Anderson MR, Klink K, Cohrssen A. Evaluation of vaginal complaints. JAMA 2004; 291:1368-1379.
* CLINICAL QUESTION
How useful are the history, physical examination, and routine office-based laboratory studies in the diagnosis of vaginitis?
* BOTTOM LINE
In the diagnosis of vaginitis, useful symptoms include information about itching. Useful signs include odor and the presence of inflammatory changes. Office microscopy is the most accurate laboratory test. (LOE=3a)
* STUDY DESIGN
The 3 major causes of vaginitis include vaginal candidiasis, bacterial vaginosis, and trichomoniasis. The authors thoroughly searched Medline and the bibliographies of recent reviews, and contacted primary authors of identified studies, for articles evaluating the usefulness of the history and physical examination in conjunction with routine office-based laboratory testing in the diagnosis of vaginitis.
Articles were included if they involved original research on symptomatic premenopausal women in a primary care setting, compared a diagnostic sign/symptom/test with a recognized reference standard, and allowed the calculation of sensitivity and specificity. A total of 18 studies met the established criteria. All 18 studies were evaluated for quality: of these, 15 received a score of 2 (i= best, 3=worst), and 3 studies received a score of 3.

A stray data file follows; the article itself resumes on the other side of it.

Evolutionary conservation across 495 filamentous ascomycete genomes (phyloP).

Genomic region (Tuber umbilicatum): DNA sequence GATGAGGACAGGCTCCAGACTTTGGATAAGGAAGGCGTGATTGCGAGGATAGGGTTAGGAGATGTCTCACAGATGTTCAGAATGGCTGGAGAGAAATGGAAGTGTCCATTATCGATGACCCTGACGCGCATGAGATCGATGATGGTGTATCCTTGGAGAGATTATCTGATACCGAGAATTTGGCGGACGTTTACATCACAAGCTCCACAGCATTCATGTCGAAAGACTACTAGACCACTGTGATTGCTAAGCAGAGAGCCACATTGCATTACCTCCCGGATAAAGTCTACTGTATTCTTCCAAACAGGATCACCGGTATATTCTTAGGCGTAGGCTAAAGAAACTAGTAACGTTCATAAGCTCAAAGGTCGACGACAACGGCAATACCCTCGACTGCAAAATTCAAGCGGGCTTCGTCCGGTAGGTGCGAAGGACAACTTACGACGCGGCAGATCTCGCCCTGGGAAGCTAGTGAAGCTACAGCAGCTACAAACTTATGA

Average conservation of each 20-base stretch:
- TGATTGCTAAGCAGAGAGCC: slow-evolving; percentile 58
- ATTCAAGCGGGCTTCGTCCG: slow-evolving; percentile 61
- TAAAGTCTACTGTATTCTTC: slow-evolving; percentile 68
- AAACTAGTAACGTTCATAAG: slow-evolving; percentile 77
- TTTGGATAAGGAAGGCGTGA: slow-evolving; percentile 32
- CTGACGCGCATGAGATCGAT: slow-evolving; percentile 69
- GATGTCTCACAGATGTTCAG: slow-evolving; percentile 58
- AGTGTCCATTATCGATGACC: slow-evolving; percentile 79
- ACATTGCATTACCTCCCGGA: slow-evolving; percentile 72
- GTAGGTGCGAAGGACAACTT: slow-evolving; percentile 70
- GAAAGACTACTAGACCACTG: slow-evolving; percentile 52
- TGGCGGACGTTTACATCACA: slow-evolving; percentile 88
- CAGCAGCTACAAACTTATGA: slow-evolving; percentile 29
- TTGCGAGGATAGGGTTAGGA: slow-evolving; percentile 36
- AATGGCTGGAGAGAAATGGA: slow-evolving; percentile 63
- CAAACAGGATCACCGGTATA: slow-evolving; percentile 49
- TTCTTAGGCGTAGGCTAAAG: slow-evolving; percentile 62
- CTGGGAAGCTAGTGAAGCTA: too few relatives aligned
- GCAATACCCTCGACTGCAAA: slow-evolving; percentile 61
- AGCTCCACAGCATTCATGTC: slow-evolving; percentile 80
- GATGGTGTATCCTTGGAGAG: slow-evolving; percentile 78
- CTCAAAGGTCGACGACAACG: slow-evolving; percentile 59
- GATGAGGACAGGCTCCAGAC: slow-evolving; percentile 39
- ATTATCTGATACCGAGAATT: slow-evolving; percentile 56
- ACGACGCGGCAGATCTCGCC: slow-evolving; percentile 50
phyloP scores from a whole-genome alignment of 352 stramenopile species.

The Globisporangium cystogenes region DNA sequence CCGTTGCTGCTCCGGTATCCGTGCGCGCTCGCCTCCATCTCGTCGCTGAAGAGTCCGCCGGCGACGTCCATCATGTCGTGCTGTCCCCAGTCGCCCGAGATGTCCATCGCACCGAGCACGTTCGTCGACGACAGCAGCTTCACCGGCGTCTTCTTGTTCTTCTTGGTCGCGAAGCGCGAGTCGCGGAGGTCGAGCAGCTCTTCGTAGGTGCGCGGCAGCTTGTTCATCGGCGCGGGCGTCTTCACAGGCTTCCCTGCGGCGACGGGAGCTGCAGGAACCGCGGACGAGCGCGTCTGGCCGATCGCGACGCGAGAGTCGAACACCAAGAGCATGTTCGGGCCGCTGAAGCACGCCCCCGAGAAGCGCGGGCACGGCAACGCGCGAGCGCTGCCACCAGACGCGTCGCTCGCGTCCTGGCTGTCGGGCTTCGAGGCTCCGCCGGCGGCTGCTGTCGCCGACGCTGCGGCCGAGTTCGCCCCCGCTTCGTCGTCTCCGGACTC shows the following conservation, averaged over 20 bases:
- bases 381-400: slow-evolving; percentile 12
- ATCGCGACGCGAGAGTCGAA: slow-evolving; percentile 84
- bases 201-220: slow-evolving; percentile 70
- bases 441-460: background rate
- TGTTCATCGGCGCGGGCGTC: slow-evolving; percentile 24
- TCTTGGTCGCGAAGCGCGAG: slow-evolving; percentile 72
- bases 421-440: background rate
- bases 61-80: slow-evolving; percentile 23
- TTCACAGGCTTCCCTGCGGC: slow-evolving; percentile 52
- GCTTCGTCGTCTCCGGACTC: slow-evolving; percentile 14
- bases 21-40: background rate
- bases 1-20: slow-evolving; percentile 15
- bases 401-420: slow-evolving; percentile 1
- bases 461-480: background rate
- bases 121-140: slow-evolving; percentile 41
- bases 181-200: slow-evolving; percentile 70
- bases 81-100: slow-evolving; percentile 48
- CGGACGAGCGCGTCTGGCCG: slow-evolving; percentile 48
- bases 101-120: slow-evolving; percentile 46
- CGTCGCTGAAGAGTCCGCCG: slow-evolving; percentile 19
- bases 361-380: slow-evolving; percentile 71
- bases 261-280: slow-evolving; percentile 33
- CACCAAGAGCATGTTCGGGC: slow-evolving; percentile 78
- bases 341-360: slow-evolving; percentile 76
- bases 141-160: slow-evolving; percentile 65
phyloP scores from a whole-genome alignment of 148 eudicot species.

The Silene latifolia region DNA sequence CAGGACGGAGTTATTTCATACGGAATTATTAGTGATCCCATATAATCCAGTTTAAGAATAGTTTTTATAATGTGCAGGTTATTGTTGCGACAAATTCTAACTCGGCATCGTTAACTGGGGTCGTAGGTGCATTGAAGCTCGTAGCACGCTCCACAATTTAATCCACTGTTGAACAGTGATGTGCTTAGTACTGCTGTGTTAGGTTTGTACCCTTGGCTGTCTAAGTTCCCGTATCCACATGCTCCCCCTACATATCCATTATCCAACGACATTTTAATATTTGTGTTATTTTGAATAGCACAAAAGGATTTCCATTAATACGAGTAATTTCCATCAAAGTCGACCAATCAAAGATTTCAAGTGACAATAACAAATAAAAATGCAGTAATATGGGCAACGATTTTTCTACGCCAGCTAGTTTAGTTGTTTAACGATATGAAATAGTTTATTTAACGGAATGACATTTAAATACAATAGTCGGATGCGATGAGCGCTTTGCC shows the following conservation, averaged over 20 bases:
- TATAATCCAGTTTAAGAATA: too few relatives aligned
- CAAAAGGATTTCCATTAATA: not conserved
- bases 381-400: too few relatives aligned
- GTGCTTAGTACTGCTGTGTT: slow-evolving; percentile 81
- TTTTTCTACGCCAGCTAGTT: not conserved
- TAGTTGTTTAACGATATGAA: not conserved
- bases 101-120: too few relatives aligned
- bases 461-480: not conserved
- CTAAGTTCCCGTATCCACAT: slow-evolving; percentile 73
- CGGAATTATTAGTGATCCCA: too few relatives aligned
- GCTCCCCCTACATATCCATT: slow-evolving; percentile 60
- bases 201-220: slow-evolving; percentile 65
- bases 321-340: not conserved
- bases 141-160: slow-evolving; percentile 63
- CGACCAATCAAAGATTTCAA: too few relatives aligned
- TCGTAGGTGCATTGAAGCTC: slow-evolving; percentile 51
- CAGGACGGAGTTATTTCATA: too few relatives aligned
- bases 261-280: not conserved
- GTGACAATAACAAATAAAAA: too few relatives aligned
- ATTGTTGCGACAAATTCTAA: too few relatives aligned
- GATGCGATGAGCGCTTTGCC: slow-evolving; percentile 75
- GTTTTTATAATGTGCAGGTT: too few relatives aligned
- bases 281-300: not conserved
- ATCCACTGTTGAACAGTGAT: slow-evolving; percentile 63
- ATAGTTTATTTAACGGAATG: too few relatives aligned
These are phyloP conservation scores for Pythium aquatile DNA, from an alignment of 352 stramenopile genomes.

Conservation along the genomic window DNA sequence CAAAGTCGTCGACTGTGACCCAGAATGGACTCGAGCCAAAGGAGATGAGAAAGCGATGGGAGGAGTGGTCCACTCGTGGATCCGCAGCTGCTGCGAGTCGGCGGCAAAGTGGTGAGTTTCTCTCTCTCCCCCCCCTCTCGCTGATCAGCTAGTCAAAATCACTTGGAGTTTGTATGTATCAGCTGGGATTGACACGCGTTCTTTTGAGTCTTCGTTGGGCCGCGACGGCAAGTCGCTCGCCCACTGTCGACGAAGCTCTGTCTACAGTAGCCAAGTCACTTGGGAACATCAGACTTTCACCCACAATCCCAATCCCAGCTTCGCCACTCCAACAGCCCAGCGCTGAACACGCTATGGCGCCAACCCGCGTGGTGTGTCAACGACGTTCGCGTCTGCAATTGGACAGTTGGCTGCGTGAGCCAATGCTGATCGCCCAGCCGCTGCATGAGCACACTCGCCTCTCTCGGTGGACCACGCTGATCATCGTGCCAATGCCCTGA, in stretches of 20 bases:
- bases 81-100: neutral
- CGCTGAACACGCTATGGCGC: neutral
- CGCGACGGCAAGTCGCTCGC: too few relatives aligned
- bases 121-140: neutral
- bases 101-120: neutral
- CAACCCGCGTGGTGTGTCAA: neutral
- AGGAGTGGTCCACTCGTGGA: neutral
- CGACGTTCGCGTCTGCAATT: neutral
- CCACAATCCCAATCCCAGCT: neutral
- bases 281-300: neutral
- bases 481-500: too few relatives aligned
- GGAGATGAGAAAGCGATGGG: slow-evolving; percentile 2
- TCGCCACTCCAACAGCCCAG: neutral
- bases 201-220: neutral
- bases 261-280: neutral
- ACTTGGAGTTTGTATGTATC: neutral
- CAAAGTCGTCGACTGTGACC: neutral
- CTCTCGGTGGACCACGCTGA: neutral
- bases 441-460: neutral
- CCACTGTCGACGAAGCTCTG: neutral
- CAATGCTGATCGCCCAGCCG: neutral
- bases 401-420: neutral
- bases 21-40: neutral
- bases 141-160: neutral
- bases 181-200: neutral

Symptoms useful in diagnosis included a lack of itching (making candidiasis less likely; negative likelihood ratio [LR-] = 0.18-0.79) and a lack of perceived odor (making bacterial vaginosis unlikely; LR- = 0.07). Useful physical examination signs were limited. Findings predictive of candidiasis included the presence of inflammation (eg, erythema, edema, excoriations; positive likelihood ratio [LR+] range = 2.1-8.4) and a lack of odor (LR+ = 2.9).
The presence of a high "cheese" odor was predictive of bacterial vaginosis (LR+ = 3.2). The whiff test (fishy odor from the slide after the application of potassium hydroxide) is part of the reference standard for bacterial vaginosis and was therefore not evaluated independently.
Of the various office laboratory tests available, microscopy of vaginal discharge was the most useful. The presence of many leukocytes was uncommon in candidiasis and bacterial vaginosis. In the absence of trichomonads, it is important in this instance to consider other causes, such as gonorrhea or chlamydia.
DRUG BRAND NAMES
Ciprofloxacin * Cipro
Ketorolac * Toradol
Prochlorperazine * Compazine
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